One of the strongest reactions a person has is the flinch reaction. Blinking when something comes near your eyes is helpful to keep dirt and debris out, but in a fight it can actually lead to more harm than good. When people are under stress, they often get the instinct to flee, turn, or curl up presenting their back to whatever the source of danger is. All of these reactions can leave you in danger so today we’re going to look at a series of drills that help train away flinching, and develop habits to be ready for attacking, even when defending. Make sure you do these in order!
This drill can be done in very little room, in fact, the less room the better! Have one participant stand with their back to a wall. Their goal is to look at their opponent (either in a natural stance or fighting stance) and remain perfectly still and unflinching. The attacker may throw any legal techniques at the approved level of contact at the defender while the defender simply stands there, unflinching and not blocking.
The defender should try tucking their chin down to the point where they’re almost look out the top of their eyes at the attacker. If you imagine hitting a soccer (football) ball with your head, that’s the part of your head that should be sticking out the most. Sticking out your chin will actually increase the flinch response. Try it both ways and see if you notice a difference!
If the defender is still struggling, tell them to use the time to look for where the attacker is open while they strike. Having a task to focus on will help keep the defender’s eyes open.
Back to the Wall
Just like the above drill, have one participant stand with their back to a wall. The other person is always attacking just like before, however this time the defender may block. Even though the defender is now blocking, it’s important that they keep looking for openings. Not only does this help with the flinch response, but it will also allow the defender to be better prepared for the next drill in this series.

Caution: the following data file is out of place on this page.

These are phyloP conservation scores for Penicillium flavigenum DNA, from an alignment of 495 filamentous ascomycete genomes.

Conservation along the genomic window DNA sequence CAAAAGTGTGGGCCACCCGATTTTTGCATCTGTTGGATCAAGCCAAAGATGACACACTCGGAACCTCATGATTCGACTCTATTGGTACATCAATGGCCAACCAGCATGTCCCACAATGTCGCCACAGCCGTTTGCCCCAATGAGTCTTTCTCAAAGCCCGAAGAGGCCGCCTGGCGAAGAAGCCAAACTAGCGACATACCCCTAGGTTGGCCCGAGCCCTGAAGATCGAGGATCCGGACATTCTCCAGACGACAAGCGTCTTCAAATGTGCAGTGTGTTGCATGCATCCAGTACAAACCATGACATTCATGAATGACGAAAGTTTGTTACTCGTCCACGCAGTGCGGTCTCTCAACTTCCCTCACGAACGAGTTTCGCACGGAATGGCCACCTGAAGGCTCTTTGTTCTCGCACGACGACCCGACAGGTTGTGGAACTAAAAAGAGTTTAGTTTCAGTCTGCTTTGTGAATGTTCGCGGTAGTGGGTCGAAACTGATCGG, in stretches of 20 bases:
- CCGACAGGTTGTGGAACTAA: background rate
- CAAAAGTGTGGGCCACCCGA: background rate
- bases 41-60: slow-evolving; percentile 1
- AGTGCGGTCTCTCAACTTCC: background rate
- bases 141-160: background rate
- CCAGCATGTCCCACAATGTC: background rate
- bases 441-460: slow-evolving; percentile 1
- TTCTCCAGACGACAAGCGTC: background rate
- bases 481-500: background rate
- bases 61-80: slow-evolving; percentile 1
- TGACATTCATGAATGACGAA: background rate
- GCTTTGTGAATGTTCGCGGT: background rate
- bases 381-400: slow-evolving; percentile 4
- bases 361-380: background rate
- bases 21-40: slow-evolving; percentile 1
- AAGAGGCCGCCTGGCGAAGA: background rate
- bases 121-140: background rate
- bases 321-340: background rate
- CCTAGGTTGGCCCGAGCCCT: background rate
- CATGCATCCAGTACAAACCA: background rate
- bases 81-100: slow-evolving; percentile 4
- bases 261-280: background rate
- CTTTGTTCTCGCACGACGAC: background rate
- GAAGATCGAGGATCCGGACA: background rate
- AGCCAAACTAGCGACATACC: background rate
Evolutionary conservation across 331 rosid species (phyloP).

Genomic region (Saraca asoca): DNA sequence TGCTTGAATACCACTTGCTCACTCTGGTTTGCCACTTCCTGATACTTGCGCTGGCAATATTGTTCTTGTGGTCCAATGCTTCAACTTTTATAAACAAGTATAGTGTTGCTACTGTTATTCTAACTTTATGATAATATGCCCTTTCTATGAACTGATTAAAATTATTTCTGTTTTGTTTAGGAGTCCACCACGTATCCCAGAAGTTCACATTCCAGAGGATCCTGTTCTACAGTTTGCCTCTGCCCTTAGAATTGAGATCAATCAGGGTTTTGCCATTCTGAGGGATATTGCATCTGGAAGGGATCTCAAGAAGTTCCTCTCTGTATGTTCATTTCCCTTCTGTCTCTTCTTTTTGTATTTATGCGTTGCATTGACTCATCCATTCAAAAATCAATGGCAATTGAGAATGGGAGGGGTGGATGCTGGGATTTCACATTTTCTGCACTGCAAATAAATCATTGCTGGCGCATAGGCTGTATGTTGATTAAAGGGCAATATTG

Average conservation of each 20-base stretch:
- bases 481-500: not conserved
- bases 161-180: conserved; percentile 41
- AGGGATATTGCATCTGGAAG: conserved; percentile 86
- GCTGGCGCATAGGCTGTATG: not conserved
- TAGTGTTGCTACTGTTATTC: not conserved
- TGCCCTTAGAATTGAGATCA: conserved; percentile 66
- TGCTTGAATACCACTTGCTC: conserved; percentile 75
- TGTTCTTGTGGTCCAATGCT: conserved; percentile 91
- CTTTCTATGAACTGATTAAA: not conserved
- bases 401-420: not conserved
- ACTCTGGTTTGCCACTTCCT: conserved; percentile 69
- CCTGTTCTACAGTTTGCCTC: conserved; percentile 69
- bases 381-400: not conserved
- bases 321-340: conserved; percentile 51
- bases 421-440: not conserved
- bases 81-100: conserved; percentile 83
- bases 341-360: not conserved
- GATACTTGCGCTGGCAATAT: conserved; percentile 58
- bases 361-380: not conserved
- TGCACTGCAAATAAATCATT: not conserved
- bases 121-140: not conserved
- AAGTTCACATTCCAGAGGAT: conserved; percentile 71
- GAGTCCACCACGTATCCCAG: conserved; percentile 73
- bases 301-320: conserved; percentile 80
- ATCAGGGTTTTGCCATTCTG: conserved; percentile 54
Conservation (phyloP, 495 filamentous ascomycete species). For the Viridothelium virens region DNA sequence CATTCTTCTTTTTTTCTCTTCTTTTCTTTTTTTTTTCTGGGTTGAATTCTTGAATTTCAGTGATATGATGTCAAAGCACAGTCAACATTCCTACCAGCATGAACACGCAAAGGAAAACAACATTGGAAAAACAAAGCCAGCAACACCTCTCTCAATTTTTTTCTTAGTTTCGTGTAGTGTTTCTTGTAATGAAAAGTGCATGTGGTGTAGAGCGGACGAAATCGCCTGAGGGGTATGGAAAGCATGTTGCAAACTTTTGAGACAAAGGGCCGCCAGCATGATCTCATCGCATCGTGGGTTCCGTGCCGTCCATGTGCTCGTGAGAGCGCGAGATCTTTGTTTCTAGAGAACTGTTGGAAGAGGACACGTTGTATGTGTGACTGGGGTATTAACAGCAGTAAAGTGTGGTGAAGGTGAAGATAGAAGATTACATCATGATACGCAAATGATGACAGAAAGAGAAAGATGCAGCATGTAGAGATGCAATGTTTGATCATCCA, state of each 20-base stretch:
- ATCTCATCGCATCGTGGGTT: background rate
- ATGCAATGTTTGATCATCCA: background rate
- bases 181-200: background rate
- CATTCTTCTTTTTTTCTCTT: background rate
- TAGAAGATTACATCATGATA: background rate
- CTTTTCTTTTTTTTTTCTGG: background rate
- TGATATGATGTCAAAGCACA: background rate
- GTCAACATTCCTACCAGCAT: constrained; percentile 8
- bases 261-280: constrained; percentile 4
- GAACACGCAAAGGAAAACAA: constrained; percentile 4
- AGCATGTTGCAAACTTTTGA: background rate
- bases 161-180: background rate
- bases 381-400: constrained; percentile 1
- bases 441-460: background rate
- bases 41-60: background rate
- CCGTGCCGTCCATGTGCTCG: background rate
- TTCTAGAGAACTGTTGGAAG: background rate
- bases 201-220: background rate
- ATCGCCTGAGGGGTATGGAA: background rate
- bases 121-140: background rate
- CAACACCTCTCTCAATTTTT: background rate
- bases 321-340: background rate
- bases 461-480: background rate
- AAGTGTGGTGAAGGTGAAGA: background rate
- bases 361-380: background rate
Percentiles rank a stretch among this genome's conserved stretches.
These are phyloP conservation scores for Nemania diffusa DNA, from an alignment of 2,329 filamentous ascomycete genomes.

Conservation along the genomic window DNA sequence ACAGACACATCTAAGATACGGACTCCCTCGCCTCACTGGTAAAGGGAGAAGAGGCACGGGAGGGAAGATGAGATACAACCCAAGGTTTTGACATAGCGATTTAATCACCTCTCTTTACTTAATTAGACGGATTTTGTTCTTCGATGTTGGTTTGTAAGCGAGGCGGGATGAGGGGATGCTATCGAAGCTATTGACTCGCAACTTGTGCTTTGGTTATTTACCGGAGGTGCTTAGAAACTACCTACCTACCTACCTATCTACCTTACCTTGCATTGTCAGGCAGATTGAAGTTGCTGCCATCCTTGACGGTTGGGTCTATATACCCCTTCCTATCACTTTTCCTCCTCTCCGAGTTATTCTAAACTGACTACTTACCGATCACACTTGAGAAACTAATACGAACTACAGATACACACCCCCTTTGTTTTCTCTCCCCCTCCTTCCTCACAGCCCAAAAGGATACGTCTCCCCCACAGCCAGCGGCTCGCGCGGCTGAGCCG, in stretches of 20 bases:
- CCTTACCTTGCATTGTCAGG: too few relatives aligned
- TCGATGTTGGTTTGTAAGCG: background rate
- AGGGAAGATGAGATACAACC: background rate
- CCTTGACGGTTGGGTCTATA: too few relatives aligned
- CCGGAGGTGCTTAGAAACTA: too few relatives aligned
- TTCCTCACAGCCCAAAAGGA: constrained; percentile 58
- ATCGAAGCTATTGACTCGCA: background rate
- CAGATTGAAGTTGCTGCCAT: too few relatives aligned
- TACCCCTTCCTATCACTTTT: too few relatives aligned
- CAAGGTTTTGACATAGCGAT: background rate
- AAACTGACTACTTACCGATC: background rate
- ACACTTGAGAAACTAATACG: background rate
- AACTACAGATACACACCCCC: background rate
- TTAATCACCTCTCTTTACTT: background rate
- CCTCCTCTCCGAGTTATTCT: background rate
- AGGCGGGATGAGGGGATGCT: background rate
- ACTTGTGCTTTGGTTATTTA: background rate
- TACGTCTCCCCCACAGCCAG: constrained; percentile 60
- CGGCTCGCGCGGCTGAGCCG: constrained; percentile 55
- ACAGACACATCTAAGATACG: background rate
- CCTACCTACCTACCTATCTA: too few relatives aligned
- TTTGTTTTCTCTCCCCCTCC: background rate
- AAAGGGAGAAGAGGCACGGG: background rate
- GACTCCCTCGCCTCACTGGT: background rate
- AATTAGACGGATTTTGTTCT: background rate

This drill begins the same as Back to the Wall, but with a twist. The attacker begins attacking nonstop while the defender blocks, but after a certain amount of time the instructor yells “go!” Upon hearing this, the defender is now allowed to fight back. Allow the participants to spar using normal rules after giving the command.
If the defender was looking for openings already (like we discussed above), they should be ready to hit back right away. The defender’s success with this drill (and really the whole series of drills) can be determined by how quickly they can score a point after the “go” command is given. If they hesitate, regroup, find a target, and then strike, they need to practice this drill more. If they score a point the second the command was given, they were ready and succeeded.
Can’t Block What you Can’t See
These drills help break the flinch habit, which is crucial in fighting and self-defense. If you blink involuntarily, you can miss a crucial strike. Remember, have beginners spend a lot of time on the first drill in this series. Start slow, and progress with success. It’s hard to overemphasize the importance of being able to keep your eyes on the target when being attacked.